Apparently, humans have shorter attention spans than goldfish: eight seconds for people, versus nine seconds for goldfish. That’s sobering news. What it means for you, as a marketer, is straightforward: you need to capture your audience’s attention, and fast, then reel them in even faster.
In a way, this information makes your job easy. Beyond grabbing your audience’s attention, be creative about how to keep their attention long enough to deliver a pitch. Rather than delivering a cleverer-than-thou marketing hook, today’s consumers are deeper than that—so to speak. Try to have something on offer that’s a little deeper than just the hook. For example, a white paper, an evergreen asset—something that will actually help your audience, regardless of whether they buy your product or not.
Beyond Google, search engines are now connected to social media in order to enable personalized advertising. Also, though, ads have fused with status updates, via social media, in order to make advertising feel more like socialization. And, really, it’s not entirely easy to tell the difference.
Cookies and Ads
Businesses can create events in order to make social functions into sales and marketing opportunities. Cookies have transformed everything, changing the possibilities entirely. Do you ever feel as if you’re being followed? Well, you are. We don’t happen upon ads anymore; now, they find us. Before you get too creeped out, it’s all automated, so there isn’t really someone following us around, spying on us. The Internet takes care of that for us.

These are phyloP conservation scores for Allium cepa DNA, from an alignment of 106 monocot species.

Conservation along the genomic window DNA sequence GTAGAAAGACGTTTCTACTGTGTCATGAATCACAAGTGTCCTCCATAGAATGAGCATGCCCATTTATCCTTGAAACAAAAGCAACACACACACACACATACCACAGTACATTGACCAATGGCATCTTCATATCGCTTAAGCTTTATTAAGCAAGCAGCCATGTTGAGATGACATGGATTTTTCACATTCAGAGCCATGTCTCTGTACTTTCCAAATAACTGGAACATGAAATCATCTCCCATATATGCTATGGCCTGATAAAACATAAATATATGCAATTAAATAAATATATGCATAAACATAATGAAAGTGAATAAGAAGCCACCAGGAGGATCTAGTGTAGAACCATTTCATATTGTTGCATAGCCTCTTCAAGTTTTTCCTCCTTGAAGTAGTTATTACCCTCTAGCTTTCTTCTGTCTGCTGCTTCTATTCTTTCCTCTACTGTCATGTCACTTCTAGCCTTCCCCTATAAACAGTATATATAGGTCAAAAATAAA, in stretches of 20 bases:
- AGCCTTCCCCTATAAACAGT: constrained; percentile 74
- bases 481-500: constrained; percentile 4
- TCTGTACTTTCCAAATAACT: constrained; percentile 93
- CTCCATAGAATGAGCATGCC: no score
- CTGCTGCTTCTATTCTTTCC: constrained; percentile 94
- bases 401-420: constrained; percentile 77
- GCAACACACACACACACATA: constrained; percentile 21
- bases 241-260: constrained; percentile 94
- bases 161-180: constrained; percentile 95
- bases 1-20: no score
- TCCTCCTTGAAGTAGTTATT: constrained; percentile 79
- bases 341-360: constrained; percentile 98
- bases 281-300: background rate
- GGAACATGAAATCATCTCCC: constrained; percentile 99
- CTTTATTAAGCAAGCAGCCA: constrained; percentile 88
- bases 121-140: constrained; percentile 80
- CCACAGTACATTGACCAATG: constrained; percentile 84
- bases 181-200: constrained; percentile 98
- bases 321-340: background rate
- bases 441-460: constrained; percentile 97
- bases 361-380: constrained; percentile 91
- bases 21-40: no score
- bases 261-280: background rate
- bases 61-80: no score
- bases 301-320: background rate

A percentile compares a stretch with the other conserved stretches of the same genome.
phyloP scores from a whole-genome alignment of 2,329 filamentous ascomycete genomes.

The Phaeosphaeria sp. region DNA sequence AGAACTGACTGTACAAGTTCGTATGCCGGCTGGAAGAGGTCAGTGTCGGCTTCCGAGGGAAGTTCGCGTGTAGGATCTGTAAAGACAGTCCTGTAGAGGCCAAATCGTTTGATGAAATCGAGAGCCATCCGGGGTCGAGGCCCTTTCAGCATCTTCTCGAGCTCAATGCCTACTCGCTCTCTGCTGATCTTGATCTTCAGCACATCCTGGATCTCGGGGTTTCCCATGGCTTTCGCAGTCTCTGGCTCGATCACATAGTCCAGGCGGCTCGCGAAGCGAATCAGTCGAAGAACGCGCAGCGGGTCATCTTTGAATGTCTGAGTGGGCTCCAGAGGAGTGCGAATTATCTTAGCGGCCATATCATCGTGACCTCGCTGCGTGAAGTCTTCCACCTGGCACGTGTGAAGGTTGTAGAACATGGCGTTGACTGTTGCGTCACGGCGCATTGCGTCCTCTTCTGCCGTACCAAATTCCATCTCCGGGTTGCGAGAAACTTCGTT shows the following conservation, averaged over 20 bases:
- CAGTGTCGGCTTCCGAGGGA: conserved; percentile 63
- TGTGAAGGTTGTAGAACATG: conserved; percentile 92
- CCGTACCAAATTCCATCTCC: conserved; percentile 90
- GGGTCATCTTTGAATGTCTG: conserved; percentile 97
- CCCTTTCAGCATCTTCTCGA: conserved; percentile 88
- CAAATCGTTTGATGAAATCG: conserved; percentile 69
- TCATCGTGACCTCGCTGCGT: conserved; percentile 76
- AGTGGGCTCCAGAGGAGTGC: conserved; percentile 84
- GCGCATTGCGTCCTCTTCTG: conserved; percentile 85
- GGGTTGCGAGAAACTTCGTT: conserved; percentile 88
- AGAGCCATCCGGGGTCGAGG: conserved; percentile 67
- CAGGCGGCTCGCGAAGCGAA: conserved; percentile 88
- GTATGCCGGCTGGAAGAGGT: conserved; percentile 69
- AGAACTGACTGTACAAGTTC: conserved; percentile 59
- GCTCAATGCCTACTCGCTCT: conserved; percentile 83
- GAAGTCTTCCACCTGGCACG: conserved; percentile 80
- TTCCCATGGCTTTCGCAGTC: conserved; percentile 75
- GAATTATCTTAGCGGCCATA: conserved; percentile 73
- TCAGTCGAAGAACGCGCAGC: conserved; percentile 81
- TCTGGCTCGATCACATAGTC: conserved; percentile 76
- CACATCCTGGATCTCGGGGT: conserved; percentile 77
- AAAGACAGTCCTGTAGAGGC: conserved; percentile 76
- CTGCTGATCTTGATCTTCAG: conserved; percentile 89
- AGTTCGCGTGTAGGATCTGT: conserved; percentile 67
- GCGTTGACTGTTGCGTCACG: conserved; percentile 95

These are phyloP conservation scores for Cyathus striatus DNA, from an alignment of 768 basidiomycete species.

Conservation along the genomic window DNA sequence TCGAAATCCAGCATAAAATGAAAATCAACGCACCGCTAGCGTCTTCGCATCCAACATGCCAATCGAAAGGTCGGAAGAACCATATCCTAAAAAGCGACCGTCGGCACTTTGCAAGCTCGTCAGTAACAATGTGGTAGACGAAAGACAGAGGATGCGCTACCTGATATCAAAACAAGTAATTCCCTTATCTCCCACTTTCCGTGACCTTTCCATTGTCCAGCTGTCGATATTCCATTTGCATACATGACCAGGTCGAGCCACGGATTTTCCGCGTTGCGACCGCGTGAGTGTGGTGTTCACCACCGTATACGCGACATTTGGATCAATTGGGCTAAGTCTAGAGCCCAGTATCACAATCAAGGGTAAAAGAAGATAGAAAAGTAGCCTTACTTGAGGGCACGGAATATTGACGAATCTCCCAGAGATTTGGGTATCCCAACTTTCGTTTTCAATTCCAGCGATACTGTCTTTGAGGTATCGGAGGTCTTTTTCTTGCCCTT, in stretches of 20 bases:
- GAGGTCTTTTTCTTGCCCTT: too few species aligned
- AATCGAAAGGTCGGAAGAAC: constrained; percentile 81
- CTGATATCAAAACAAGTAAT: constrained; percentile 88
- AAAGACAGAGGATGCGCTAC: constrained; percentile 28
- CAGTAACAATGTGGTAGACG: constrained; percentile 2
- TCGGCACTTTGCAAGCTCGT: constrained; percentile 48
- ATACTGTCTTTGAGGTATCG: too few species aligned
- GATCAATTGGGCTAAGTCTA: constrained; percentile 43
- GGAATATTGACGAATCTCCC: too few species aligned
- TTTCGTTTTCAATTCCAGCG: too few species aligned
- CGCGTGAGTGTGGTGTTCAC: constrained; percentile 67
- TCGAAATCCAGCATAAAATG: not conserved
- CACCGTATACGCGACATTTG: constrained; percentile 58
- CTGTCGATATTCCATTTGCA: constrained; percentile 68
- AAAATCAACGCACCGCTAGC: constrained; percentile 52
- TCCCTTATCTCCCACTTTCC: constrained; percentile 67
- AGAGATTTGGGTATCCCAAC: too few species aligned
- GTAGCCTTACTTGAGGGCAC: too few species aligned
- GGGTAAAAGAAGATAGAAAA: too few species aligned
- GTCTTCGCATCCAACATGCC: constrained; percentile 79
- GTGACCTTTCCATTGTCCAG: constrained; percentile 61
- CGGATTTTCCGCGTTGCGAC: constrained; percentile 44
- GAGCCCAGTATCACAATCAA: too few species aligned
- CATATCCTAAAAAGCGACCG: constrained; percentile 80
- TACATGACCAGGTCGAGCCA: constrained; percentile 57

Take, for an example, a good ghost-imitator: the new Amazon Echo, which works with smart home devices, such as lights and switches, that you can control using only your voice. It might behoove you to tap into the market for the Internet of Things, which—as you can see from the substantial list of compatible devices—is growing as we speak.
Perhaps look into creating an app that communicates with the Echo—apparently, it’s now possible! It’s in your best interest to do so, considering that the Internet of Things is the way of the future. However, as Daniel Davies argues, we’re only at the beginning of realizing this technology’s capability—and it has a tremendous potential with quite a way to go before it is truly compatible with all our various systems, equipment, and smart objects.
Lastly, remember, everything is mobile, now. This means your marketing efforts need to follow suit. Everything from 360-degree video to location-based marketing to mobile phone payment systems will become easier through the use of smartphones.
Take location-based marketing: the iBeacon, for example, is a small, inexpensive Bluetooth transmitter that works with apps installed on your iPhone to listen for the signal transmitted by these beacons and respond accordingly when the phone comes into range. Beacons or no beacons, however, the bottom line is that mobile-first will become the norm, so be sure your website and all your marketing materials are mobile-friendly! You’ve been warned.
So, in conclusion, think mobile, video, and personalized marketing. The future is coming, and it wants to connect you to everything!
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Daphne Stanford is a DJ for Radio Boise. She writes poetry, nonfiction, and lyric essays. There are other ways she enjoys spending her time, including hiking, piano, singing at inappropriate times, and good conversation with friends & family. Find her on Twitter @TPS_on_KRBXRead Full Bio